U.S. Rep. Darren Soto, D-Fla., is making a major push to allow Venezuelans that are already in the country to remain here and he’s getting some high profile Florida Republicans to help him with the effort.

The Kissimmee Democrat and U.S. Rep. Mario Diaz-Balart, R-Fla. have joined together to file a bill which would allow Venezuelan nationals to file for Temporary Protected Status (TPS) which would allow them to remain in the U.S. until that South American country’s political situation is sorted out.

Soto tells Florida Daily he is hearing about heartbreaking conditions in Venezuela.

“There continues to be major human rights violations,” Soto said. “Literally, people are still being murdered by the Maduro administration. The US, we no longer recognize that government because of fraudulent elections. In addition, people are starving, They literally took one of the most successful economies in the world and destroyed it. The situation is dire there.”

Around 233,000 Venezuelans have fled to Florida according to the latest estimates and Soto believes about 33,000 of them have located in the Orlando area though most of them are in South Florida.

“They’re stuck in limbo,” Soto said.

This includes the family of one of Soto’s own staffers. Spokeswoman Oriana Pina is of Venezuelan descent and one of her relatives came to the U.S. to seek treatment for cancer–and going back to Venezuela could cost this relative his life.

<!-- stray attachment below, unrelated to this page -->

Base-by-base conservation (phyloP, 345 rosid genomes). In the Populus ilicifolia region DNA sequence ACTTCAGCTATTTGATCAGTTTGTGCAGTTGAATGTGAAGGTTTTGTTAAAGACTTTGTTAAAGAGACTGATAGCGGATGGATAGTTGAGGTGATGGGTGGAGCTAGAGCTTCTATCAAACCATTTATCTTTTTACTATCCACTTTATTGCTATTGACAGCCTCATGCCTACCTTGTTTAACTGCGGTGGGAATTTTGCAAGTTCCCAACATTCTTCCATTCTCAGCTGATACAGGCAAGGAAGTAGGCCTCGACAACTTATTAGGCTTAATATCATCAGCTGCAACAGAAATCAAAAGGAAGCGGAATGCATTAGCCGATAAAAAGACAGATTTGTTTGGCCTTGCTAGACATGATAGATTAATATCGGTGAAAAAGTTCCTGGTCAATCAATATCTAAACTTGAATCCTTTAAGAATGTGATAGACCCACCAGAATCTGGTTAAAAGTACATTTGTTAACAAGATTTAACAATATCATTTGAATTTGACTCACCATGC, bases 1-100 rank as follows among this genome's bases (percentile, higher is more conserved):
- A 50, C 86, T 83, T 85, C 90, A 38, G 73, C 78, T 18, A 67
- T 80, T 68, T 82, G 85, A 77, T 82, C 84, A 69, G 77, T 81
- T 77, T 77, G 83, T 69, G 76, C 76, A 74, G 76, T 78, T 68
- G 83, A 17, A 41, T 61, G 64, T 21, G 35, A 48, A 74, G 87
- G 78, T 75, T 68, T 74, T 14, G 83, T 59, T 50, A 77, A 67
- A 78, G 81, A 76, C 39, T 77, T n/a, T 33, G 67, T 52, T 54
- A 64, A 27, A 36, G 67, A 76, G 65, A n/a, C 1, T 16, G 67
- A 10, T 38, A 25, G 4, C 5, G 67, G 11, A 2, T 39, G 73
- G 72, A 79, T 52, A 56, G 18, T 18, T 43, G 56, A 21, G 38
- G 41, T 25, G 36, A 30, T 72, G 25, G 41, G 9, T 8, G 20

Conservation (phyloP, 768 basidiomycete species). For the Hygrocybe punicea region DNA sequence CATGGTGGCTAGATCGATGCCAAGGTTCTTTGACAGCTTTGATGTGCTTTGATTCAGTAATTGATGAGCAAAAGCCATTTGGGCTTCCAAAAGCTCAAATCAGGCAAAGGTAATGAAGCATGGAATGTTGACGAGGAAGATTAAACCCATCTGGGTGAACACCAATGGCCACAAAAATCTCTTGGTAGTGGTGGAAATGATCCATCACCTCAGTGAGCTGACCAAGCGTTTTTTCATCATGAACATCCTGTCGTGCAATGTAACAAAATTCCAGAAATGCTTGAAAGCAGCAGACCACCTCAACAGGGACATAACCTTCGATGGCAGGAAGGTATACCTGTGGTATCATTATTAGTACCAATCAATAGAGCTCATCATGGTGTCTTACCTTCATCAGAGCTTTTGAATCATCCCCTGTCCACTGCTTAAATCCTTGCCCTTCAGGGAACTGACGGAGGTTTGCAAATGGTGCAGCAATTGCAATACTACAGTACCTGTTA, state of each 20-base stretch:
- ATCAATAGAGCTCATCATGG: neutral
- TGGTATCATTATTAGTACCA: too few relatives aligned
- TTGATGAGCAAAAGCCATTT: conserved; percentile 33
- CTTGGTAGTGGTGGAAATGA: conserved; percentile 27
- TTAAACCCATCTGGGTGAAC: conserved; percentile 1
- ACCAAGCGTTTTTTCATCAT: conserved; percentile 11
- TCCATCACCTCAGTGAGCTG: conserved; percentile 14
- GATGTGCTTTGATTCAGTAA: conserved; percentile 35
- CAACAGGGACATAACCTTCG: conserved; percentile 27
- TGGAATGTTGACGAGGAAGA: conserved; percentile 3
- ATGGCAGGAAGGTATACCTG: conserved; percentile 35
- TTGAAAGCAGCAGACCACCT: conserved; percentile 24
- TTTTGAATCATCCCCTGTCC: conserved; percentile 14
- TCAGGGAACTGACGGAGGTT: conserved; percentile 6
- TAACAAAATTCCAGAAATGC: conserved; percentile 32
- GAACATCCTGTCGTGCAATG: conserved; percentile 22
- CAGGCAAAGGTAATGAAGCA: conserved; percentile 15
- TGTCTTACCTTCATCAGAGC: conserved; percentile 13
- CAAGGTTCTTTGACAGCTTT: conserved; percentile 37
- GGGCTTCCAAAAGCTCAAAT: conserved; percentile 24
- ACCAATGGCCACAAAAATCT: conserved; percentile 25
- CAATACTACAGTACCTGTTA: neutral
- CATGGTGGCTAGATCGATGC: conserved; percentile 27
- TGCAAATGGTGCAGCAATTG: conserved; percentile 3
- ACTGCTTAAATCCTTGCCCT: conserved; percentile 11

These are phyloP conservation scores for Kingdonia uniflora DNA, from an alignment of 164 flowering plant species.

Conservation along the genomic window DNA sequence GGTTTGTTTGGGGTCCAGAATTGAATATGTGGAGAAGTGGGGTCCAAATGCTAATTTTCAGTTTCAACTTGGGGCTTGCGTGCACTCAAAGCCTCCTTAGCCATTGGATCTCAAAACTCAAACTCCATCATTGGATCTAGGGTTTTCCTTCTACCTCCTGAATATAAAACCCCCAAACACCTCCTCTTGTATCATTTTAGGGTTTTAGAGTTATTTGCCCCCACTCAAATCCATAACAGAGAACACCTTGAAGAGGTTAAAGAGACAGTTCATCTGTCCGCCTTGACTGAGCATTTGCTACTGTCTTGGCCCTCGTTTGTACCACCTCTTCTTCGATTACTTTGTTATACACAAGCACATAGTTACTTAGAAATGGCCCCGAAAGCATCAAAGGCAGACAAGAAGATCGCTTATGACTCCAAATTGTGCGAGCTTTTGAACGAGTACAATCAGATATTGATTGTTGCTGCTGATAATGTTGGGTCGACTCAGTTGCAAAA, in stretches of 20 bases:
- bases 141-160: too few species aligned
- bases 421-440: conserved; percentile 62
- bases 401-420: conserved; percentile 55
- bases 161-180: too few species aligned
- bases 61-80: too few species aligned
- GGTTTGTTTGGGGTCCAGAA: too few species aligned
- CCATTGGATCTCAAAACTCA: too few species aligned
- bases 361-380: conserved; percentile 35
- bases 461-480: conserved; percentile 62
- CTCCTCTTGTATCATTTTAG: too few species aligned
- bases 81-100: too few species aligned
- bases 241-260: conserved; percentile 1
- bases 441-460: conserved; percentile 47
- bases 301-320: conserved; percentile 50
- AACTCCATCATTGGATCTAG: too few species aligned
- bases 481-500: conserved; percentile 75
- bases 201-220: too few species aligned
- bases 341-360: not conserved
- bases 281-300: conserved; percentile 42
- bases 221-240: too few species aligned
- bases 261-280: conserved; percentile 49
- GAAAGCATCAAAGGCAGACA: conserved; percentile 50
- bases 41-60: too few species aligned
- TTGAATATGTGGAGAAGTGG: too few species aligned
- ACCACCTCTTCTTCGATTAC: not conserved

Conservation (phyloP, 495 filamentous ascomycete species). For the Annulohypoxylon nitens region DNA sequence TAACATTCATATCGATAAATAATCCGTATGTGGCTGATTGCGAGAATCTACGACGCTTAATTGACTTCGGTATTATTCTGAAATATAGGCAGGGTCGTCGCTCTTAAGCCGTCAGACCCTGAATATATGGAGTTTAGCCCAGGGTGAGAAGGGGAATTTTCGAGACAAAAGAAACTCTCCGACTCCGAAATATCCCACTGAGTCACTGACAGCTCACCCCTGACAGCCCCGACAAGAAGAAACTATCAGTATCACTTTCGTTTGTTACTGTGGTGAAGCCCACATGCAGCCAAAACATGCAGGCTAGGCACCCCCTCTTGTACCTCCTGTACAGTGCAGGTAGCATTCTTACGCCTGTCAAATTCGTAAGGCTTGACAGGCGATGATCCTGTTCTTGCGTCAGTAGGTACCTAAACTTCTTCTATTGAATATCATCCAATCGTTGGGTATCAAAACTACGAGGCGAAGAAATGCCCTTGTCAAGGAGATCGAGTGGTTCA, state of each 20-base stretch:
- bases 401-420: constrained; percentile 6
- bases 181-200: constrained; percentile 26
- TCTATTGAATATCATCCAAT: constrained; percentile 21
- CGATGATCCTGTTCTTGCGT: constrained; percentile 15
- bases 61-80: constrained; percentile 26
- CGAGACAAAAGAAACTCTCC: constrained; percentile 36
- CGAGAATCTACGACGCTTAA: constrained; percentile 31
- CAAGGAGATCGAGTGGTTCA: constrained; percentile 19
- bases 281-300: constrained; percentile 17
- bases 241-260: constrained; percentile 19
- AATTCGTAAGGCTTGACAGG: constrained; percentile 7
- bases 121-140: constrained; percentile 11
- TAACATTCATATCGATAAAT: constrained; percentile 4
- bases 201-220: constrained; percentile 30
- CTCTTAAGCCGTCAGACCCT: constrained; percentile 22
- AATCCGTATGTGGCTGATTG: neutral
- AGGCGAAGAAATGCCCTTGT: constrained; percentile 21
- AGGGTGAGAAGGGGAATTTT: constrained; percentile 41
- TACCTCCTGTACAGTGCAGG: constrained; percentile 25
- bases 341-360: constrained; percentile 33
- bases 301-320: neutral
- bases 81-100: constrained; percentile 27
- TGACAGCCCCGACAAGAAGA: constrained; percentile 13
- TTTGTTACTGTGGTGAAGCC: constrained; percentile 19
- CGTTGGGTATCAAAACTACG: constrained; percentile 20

To get TPS status for these Venezuelans now in Florida, Soto will have to work with President Donald Trump. The Central Florida Democrat admits the president’s anti-immigration stance makes it more difficult but hopes Trump’s constant talks with U.S. Sen. Marco Rubio, R-Fla., will help.

“If there is going to be a TPS approved, I believe Venezuela has the best chance,” Soto told Florida Daily. “The Trump administration has already not recognized the Maduro government and levied sanctions on it. So this would be consistent with those moves and actually strengthen them.”

Rubio has filed a companion bill in the Senate.  Both bills would give at least 18 more months for people from Venezuela to stay and would allow them to work in the U.S. as well. Soto is anxious to work with Florida’s senior senator to get something to the president’s desk.

“I suspect ours will be a little more generous and we will have to negotiate,” Soto said.

One change has already come to light when talking with experts on Venezuela, one Soto has no problem changing.

“We may tighten up the language to make sure that no one who is associated with the Maduro regime can get into the country based upon this bill, so I am working with Congressman Diaz-Balart on that,” Soto told Florida Daily.

Rubio has also been very vocal on the subject of protecting the people of Venezuela, consistently ripping into the Maduro regime.

“Maduro wants a meeting with President Trump in order to reverse the growing discontent he faces within elite circles of his regime. Maduro has repeatedly used negotiations to buy time to solidify his grip on power. The only thing left to negotiate is his immediate exit from power so the legitimate government of Venezuela can begin the reconstruction of the country Maduro has destroyed,” Rubio said.

With Rubio and U.S. Sen. Bob Menendez, D-NJ, pushing the bill in the Senate, Soto feels good about his chances.

Soto’s bill has been sent to the House Judiciary Committee. So far, four Florida Democrats–U.S. Reps. Debbie Mucarsel-Powell, Stephanie Murphy, Donna Shalala and Debbie Wasserman Schultz–have joined Diaz-Balart as cosponsors.


Reach Mike Synan at


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